"I think they all [except Feldman] can go back [Tuesday night]," Washington said. "[Alexi] Ogando said he could have stayed out there and given us another inning. Everyone's available. The job tonight was done by [Feldman].
"Ogando might be the only one I'm not completely sure about. We'll see how he feels tomorrow."
The bullpen was already a strong point, but being able to move starters Feldman and Ogando out there, too, has made it even stronger.
"They're the ones who have given us some length," Daniels agreed.
While Feldman did the yeoman's work, it was closer Neftali Feliz who stared down the Tigers in the game's most crucial situation of the game in the ninth. And it was Washington's gutsy decision to intentionally walk dangerous Miguel Cabrera to load the bases that made it especially hairy.
Ramon Santiago had flared a two-out single off Ogando, who worked 1 2/3 innings, and Don Kelly beat the lefty-on-lefty move by Washington, doubling off southpaw specialist Gonzalez. The Tigers could have pushed things by sending Santiago and challenging the relay throw but chose to play it safe with the middle of the order coming up.
Washington didn't hesitate, first waving in Feliz and then ordering him to give Cabrera, the American League batting champion, a free pass to load the bases.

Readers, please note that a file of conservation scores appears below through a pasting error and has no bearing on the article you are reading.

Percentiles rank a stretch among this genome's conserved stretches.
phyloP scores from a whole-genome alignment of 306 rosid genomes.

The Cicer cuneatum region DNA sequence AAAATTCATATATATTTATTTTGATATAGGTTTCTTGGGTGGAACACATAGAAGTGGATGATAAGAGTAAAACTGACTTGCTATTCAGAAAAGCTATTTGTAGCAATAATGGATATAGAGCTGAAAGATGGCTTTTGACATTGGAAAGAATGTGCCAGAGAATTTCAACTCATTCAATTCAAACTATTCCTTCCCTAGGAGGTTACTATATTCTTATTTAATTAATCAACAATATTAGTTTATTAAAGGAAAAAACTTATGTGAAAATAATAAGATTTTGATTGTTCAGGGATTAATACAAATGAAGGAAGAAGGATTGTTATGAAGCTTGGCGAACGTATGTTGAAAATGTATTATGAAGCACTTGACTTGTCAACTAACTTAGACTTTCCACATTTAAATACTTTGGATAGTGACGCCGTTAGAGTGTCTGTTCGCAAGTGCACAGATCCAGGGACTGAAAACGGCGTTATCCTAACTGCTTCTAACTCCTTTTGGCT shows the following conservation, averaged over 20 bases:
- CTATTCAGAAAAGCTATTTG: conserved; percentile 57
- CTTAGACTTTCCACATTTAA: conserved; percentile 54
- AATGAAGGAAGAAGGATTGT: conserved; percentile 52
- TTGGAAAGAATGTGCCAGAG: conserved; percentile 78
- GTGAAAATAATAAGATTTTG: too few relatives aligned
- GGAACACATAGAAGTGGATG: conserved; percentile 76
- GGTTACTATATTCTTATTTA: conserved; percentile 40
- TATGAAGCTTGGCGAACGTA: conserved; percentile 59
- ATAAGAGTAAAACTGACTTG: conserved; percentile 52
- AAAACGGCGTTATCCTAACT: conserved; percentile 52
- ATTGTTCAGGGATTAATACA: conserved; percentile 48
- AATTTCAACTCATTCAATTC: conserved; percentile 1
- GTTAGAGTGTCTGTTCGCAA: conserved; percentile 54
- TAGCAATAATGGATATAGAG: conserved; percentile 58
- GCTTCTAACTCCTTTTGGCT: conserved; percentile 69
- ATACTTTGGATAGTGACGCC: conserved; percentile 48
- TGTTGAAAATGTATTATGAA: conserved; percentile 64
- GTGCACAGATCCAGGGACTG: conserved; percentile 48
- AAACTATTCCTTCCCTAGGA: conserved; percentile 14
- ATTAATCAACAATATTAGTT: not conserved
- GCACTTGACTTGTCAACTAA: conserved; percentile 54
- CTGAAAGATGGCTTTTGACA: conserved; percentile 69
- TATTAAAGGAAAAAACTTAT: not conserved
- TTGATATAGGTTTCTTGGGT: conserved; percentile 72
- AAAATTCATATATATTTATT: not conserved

"Wash had done that [had him walk Cabrera intentionally] already once this season," Feliz said afterward. "I told him, 'OK, but I'm ready to pitch to anyone out there.' "
It was a risky move for several reasons. No. 1, Feliz has been known to have control problems from time to time. No. 2, home plate umpire Larry Vanover's strike zone was erratic, at best. No. 3, Martinez is no slouch in RBI situations either.
"You had to pick your poison there," Washington said. "You had to decide if you wanted to give Cabrera a chance to beat you, or you had to go with Martinez, who can also beat you.
"When this series started, we said we were not going to give Cabrera a chance to swing the bat and beat us, so Martinez had to do it."
He almost did, too. He lofted one of those 'tweeners toward center field and it was obvious Josh Hamilton was not going to be able to get to it. That left it to shortstop Elvis Andrus, who snared the flare on the run with his back to the infield. It snowconed into his glove and popped back out, but he managed to cradle it against his chest.
As it was, Cabrera almost did the Rangers in anyway in the top of the 11th, driving a spinning Adams cutter high and deep to right center with a man on and two out. Hamilton ran it down on the warning track.
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Hey, at least he got him out. Going into that at-bat, Cabrera was a perfect 4-for-4 in his career against Adams.
But that's the kind of roll the Rangers' bullpen is on right now.
In the first two games of the ALCS, it's produced 12 2/3 innings of Adams' all-time favorite number and if that continues, the Tigers have exactly the same chance of winning this series.
Jim Reeves, a former columnist with the Fort Worth Star-Telegram, is a regular contributor to ESPNDallas.com.